The first part1 of my studies on ointments dealt with the penetration of fifteen bases into the intact human skin. The present report is a continuation of these studies.
Salicylic acid was synthetically produced from phenol in the year 1860 by Kolbe and Lautermann,2 and Kolbe devised a commercially practical synthetic process in 1874.
Salicylic acid is an orthooxybenzoic acid. Only the orthobenzoic acid has pharmacologic action; the metabenzoic and parabenzoic acids are pharmacologically inactive.The solubility of salicylic acid is, according to Moncorps,3 as follows: One part of salicylic acid dissolves in 13 parts of boiling water, in 444 parts of water at a temperature of 15 C., in 500 parts of water at 20 C., in 60 parts of glycerin, in 45 parts of olive oil and in 7 parts of castor oil.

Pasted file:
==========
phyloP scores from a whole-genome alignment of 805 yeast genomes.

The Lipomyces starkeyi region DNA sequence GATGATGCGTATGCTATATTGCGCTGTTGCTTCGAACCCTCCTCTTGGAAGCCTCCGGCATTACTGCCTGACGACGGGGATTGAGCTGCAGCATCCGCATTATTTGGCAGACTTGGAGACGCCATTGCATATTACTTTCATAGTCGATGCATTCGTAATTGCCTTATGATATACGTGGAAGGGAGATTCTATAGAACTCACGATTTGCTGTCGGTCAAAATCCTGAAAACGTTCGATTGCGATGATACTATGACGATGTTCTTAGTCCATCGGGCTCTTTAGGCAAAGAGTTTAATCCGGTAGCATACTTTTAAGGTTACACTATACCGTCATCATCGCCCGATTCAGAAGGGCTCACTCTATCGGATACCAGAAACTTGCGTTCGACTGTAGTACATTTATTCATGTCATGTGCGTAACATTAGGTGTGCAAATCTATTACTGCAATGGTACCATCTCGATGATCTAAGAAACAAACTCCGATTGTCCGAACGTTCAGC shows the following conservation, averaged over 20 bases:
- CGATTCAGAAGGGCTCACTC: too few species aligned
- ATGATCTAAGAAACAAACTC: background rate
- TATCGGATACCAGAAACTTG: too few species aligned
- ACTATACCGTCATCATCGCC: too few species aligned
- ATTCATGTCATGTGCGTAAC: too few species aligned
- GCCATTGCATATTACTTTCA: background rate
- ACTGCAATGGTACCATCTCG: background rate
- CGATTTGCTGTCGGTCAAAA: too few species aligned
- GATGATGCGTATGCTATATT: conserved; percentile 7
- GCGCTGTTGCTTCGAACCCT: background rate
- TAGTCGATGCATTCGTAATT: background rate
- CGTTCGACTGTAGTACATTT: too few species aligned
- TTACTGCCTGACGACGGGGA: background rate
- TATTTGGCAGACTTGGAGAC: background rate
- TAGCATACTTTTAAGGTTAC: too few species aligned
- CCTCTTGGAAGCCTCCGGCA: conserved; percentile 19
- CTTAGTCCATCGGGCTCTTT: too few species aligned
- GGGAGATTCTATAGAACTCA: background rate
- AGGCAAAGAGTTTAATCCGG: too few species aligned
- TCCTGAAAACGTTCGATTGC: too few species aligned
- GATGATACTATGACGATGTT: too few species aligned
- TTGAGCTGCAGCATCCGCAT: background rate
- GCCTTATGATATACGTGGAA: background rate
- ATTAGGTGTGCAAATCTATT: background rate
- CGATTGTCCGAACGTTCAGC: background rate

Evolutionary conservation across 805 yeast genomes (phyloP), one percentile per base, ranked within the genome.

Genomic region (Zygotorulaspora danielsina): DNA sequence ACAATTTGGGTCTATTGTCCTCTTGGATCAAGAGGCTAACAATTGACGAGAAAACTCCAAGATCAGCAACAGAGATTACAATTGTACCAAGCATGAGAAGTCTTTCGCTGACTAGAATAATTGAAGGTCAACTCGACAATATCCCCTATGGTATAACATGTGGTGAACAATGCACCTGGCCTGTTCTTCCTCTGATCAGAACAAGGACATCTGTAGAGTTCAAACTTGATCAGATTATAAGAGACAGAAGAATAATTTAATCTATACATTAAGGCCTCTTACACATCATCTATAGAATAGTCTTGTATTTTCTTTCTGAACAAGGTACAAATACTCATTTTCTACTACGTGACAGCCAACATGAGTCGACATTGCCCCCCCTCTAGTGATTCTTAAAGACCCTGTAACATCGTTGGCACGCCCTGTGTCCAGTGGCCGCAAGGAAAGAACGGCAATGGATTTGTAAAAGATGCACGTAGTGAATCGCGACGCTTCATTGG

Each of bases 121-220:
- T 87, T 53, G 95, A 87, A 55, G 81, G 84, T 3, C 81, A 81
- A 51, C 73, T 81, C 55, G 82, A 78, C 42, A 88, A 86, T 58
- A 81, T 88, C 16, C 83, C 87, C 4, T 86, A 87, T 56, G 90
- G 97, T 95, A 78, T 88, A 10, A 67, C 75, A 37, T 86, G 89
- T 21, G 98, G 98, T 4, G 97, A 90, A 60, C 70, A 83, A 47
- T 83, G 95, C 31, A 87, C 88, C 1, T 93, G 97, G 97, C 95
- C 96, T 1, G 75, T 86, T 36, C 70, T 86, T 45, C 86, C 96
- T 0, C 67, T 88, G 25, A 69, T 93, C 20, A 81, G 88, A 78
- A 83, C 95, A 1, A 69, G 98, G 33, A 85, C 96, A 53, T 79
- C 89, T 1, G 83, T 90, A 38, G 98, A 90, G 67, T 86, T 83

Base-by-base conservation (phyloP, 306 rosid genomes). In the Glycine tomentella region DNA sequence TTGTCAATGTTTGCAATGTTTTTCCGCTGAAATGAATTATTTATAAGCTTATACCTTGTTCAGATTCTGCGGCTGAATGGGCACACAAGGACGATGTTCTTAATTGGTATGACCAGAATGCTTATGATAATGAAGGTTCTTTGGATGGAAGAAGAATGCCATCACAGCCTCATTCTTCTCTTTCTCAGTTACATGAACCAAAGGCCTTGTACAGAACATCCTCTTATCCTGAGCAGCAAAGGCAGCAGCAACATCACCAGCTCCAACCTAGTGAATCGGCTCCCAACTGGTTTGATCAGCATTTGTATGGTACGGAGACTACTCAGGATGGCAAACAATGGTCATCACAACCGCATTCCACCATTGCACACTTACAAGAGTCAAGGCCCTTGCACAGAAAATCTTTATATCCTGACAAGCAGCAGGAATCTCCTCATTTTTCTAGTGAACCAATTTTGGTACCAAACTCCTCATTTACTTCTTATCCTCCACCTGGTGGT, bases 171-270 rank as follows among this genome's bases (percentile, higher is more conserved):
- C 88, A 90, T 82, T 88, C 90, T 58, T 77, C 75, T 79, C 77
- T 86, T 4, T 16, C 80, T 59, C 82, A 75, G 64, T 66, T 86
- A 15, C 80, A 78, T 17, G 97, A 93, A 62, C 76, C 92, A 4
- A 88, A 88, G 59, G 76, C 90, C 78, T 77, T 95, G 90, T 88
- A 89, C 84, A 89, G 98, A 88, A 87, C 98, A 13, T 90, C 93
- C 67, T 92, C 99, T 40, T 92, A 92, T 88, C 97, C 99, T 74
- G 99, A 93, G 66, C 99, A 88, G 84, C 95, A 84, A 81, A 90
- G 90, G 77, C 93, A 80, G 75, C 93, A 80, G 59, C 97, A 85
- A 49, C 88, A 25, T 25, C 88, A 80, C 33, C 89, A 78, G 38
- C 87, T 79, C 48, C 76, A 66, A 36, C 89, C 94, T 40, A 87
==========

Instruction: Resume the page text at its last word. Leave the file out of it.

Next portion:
The antiseptic action of salicylic acid is about equivalent to that of phenol.
STRAKOSCH EA. STUDIES ON OINTMENTSII. OINTMENTS CONTAINING SALICYLIC ACID. Arch Derm Syphilol. 1943;47(1):16–26. doi:10.1001/archderm.1943.01500190019002